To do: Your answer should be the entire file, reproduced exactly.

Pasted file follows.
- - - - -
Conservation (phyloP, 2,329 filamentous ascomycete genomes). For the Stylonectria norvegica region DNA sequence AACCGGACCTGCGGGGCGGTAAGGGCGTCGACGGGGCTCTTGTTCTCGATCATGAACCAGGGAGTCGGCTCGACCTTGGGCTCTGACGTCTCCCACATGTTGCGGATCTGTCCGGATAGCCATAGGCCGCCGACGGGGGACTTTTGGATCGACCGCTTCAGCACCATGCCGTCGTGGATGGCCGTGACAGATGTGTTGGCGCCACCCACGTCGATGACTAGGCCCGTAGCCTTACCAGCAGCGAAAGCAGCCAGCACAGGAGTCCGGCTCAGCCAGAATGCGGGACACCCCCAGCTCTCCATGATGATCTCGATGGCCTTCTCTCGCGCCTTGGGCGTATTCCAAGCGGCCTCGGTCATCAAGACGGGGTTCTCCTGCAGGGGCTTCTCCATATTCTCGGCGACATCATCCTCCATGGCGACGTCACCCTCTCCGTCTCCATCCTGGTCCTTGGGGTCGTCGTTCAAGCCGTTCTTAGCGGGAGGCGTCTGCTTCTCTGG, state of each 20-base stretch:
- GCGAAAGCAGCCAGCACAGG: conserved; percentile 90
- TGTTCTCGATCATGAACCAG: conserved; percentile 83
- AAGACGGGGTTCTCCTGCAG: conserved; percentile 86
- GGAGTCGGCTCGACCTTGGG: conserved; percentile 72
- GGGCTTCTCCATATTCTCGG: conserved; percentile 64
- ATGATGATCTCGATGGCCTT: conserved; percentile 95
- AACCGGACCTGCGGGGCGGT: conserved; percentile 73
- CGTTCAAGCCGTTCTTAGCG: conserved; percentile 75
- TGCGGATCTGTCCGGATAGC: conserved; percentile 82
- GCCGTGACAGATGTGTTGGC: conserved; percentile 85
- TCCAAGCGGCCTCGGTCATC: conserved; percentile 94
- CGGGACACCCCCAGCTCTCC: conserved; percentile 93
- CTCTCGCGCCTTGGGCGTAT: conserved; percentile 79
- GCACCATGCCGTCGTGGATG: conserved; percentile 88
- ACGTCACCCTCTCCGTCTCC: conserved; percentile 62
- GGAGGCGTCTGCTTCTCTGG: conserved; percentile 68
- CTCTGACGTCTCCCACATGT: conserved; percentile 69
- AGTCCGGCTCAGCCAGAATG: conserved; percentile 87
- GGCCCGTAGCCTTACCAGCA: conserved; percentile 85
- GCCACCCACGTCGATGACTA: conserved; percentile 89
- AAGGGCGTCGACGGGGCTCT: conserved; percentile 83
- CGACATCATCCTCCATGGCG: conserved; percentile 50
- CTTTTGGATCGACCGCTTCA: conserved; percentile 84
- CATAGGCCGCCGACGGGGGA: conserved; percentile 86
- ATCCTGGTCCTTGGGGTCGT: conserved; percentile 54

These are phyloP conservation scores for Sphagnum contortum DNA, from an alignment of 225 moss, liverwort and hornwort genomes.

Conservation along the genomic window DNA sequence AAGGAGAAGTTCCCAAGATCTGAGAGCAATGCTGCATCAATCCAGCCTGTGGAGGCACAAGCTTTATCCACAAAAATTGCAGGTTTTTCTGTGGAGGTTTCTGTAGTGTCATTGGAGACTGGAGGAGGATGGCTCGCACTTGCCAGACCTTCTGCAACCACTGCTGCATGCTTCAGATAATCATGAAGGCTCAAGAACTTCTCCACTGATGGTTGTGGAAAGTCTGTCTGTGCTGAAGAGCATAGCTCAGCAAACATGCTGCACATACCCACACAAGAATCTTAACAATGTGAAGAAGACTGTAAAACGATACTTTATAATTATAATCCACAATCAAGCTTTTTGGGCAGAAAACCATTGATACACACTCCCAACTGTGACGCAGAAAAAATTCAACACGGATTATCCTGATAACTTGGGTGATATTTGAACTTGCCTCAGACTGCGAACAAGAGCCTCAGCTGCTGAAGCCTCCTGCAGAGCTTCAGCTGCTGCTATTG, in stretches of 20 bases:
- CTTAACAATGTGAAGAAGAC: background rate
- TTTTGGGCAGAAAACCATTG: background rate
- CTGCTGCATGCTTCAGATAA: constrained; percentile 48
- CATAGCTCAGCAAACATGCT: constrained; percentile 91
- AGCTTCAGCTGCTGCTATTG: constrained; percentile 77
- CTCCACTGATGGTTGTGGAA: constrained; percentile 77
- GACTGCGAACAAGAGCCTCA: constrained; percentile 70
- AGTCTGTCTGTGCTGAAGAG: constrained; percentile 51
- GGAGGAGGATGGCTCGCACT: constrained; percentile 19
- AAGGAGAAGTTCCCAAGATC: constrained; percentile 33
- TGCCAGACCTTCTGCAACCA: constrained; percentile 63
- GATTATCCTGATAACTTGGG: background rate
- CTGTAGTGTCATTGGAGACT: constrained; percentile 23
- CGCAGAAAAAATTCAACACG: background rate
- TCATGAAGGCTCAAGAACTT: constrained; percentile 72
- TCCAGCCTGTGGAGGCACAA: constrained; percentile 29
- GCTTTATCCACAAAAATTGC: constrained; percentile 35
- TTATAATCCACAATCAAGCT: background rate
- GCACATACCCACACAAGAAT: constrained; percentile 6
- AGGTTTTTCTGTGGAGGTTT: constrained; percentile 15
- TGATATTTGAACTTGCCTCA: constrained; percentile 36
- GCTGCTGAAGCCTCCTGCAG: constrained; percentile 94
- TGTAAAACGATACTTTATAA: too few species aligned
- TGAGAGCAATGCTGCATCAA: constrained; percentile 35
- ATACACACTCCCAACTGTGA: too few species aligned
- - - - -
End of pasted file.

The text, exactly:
Conservation (phyloP, 2,329 filamentous ascomycete genomes). For the Stylonectria norvegica region DNA sequence AACCGGACCTGCGGGGCGGTAAGGGCGTCGACGGGGCTCTTGTTCTCGATCATGAACCAGGGAGTCGGCTCGACCTTGGGCTCTGACGTCTCCCACATGTTGCGGATCTGTCCGGATAGCCATAGGCCGCCGACGGGGGACTTTTGGATCGACCGCTTCAGCACCATGCCGTCGTGGATGGCCGTGACAGATGTGTTGGCGCCACCCACGTCGATGACTAGGCCCGTAGCCTTACCAGCAGCGAAAGCAGCCAGCACAGGAGTCCGGCTCAGCCAGAATGCGGGACACCCCCAGCTCTCCATGATGATCTCGATGGCCTTCTCTCGCGCCTTGGGCGTATTCCAAGCGGCCTCGGTCATCAAGACGGGGTTCTCCTGCAGGGGCTTCTCCATATTCTCGGCGACATCATCCTCCATGGCGACGTCACCCTCTCCGTCTCCATCCTGGTCCTTGGGGTCGTCGTTCAAGCCGTTCTTAGCGGGAGGCGTCTGCTTCTCTGG, state of each 20-base stretch:
- GCGAAAGCAGCCAGCACAGG: conserved; percentile 90
- TGTTCTCGATCATGAACCAG: conserved; percentile 83
- AAGACGGGGTTCTCCTGCAG: conserved; percentile 86
- GGAGTCGGCTCGACCTTGGG: conserved; percentile 72
- GGGCTTCTCCATATTCTCGG: conserved; percentile 64
- ATGATGATCTCGATGGCCTT: conserved; percentile 95
- AACCGGACCTGCGGGGCGGT: conserved; percentile 73
- CGTTCAAGCCGTTCTTAGCG: conserved; percentile 75
- TGCGGATCTGTCCGGATAGC: conserved; percentile 82
- GCCGTGACAGATGTGTTGGC: conserved; percentile 85
- TCCAAGCGGCCTCGGTCATC: conserved; percentile 94
- CGGGACACCCCCAGCTCTCC: conserved; percentile 93
- CTCTCGCGCCTTGGGCGTAT: conserved; percentile 79
- GCACCATGCCGTCGTGGATG: conserved; percentile 88
- ACGTCACCCTCTCCGTCTCC: conserved; percentile 62
- GGAGGCGTCTGCTTCTCTGG: conserved; percentile 68
- CTCTGACGTCTCCCACATGT: conserved; percentile 69
- AGTCCGGCTCAGCCAGAATG: conserved; percentile 87
- GGCCCGTAGCCTTACCAGCA: conserved; percentile 85
- GCCACCCACGTCGATGACTA: conserved; percentile 89
- AAGGGCGTCGACGGGGCTCT: conserved; percentile 83
- CGACATCATCCTCCATGGCG: conserved; percentile 50
- CTTTTGGATCGACCGCTTCA: conserved; percentile 84
- CATAGGCCGCCGACGGGGGA: conserved; percentile 86
- ATCCTGGTCCTTGGGGTCGT: conserved; percentile 54

These are phyloP conservation scores for Sphagnum contortum DNA, from an alignment of 225 moss, liverwort and hornwort genomes.

Conservation along the genomic window DNA sequence AAGGAGAAGTTCCCAAGATCTGAGAGCAATGCTGCATCAATCCAGCCTGTGGAGGCACAAGCTTTATCCACAAAAATTGCAGGTTTTTCTGTGGAGGTTTCTGTAGTGTCATTGGAGACTGGAGGAGGATGGCTCGCACTTGCCAGACCTTCTGCAACCACTGCTGCATGCTTCAGATAATCATGAAGGCTCAAGAACTTCTCCACTGATGGTTGTGGAAAGTCTGTCTGTGCTGAAGAGCATAGCTCAGCAAACATGCTGCACATACCCACACAAGAATCTTAACAATGTGAAGAAGACTGTAAAACGATACTTTATAATTATAATCCACAATCAAGCTTTTTGGGCAGAAAACCATTGATACACACTCCCAACTGTGACGCAGAAAAAATTCAACACGGATTATCCTGATAACTTGGGTGATATTTGAACTTGCCTCAGACTGCGAACAAGAGCCTCAGCTGCTGAAGCCTCCTGCAGAGCTTCAGCTGCTGCTATTG, in stretches of 20 bases:
- CTTAACAATGTGAAGAAGAC: background rate
- TTTTGGGCAGAAAACCATTG: background rate
- CTGCTGCATGCTTCAGATAA: constrained; percentile 48
- CATAGCTCAGCAAACATGCT: constrained; percentile 91
- AGCTTCAGCTGCTGCTATTG: constrained; percentile 77
- CTCCACTGATGGTTGTGGAA: constrained; percentile 77
- GACTGCGAACAAGAGCCTCA: constrained; percentile 70
- AGTCTGTCTGTGCTGAAGAG: constrained; percentile 51
- GGAGGAGGATGGCTCGCACT: constrained; percentile 19
- AAGGAGAAGTTCCCAAGATC: constrained; percentile 33
- TGCCAGACCTTCTGCAACCA: constrained; percentile 63
- GATTATCCTGATAACTTGGG: background rate
- CTGTAGTGTCATTGGAGACT: constrained; percentile 23
- CGCAGAAAAAATTCAACACG: background rate
- TCATGAAGGCTCAAGAACTT: constrained; percentile 72
- TCCAGCCTGTGGAGGCACAA: constrained; percentile 29
- GCTTTATCCACAAAAATTGC: constrained; percentile 35
- TTATAATCCACAATCAAGCT: background rate
- GCACATACCCACACAAGAAT: constrained; percentile 6
- AGGTTTTTCTGTGGAGGTTT: constrained; percentile 15
- TGATATTTGAACTTGCCTCA: constrained; percentile 36
- GCTGCTGAAGCCTCCTGCAG: constrained; percentile 94
- TGTAAAACGATACTTTATAA: too few species aligned
- TGAGAGCAATGCTGCATCAA: constrained; percentile 35
- ATACACACTCCCAACTGTGA: too few species aligned